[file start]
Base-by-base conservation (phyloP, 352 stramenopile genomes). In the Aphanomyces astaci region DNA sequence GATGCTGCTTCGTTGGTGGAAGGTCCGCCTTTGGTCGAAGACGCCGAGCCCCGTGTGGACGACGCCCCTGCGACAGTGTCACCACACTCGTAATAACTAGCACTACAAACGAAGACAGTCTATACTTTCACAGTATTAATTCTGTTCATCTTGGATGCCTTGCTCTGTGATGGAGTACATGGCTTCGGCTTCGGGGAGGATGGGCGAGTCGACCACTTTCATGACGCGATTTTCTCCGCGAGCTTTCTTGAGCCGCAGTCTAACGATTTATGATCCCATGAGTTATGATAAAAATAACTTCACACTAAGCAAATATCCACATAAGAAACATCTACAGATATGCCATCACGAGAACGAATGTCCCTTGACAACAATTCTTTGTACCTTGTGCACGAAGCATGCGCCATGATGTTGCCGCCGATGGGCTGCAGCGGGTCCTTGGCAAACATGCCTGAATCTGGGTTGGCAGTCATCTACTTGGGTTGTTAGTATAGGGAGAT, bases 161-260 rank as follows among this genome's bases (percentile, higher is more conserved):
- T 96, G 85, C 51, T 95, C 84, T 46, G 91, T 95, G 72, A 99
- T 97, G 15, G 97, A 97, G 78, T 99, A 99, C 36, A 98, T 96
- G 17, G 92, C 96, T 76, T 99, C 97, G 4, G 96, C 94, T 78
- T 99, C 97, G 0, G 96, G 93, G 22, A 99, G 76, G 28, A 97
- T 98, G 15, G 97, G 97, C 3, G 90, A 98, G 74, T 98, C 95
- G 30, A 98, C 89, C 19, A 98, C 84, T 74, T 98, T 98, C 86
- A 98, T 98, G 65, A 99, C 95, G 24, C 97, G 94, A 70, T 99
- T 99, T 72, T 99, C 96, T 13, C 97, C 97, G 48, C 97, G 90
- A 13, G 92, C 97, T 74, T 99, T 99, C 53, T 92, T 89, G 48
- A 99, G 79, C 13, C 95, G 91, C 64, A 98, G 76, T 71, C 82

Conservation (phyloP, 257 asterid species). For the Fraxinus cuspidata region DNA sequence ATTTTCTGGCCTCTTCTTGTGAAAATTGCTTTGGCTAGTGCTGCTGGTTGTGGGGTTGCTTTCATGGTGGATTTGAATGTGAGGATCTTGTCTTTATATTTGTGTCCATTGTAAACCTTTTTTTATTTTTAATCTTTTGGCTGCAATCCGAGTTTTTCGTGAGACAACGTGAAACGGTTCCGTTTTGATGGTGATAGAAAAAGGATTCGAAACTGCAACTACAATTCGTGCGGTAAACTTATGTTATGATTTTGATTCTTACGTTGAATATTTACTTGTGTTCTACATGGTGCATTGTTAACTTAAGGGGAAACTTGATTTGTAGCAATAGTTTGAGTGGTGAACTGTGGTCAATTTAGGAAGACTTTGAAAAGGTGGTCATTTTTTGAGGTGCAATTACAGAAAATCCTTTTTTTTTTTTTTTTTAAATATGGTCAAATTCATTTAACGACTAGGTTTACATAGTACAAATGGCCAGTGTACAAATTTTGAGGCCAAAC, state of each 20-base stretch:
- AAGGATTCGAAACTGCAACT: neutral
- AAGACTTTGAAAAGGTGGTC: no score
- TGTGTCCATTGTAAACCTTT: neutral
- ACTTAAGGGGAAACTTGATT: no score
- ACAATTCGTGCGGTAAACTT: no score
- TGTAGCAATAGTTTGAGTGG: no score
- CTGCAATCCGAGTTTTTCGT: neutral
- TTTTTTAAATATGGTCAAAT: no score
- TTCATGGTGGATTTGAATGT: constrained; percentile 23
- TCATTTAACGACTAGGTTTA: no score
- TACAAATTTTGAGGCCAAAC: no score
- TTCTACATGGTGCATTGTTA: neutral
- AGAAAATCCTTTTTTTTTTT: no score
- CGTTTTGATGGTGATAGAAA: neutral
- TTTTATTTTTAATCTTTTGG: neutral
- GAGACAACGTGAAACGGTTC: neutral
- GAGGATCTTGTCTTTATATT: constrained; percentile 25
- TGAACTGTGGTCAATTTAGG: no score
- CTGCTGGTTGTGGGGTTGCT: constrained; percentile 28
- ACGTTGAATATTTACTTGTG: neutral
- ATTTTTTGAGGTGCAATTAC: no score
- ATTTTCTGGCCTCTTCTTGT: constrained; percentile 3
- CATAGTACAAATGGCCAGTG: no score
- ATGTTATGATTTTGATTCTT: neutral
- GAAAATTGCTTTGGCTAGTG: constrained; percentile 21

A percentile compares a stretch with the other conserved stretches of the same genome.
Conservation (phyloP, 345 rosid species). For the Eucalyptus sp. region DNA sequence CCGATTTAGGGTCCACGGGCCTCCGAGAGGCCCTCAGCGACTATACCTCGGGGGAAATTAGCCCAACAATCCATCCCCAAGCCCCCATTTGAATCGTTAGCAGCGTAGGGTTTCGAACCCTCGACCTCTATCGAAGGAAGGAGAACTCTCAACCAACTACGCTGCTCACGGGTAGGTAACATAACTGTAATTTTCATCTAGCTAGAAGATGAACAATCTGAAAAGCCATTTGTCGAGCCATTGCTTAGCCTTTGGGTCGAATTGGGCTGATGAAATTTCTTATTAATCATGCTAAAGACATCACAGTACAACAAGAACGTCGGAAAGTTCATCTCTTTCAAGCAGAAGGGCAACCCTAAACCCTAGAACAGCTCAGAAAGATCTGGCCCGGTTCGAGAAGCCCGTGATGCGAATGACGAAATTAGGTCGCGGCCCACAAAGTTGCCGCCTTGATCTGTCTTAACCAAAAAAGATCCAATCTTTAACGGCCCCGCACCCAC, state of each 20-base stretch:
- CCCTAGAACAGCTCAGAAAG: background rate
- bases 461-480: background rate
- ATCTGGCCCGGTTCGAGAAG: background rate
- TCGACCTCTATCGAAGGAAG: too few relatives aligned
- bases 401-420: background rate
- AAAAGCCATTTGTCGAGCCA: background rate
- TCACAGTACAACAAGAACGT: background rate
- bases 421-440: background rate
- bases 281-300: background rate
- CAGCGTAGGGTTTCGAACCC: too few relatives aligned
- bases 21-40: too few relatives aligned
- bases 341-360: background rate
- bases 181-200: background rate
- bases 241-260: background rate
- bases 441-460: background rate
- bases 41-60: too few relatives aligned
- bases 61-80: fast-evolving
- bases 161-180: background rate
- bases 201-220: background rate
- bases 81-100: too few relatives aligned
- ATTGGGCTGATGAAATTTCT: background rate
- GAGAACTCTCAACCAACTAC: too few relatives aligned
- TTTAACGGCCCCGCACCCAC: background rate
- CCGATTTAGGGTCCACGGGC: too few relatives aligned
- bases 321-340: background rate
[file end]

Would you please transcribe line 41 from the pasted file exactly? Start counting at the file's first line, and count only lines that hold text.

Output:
- bases 461-480: background rate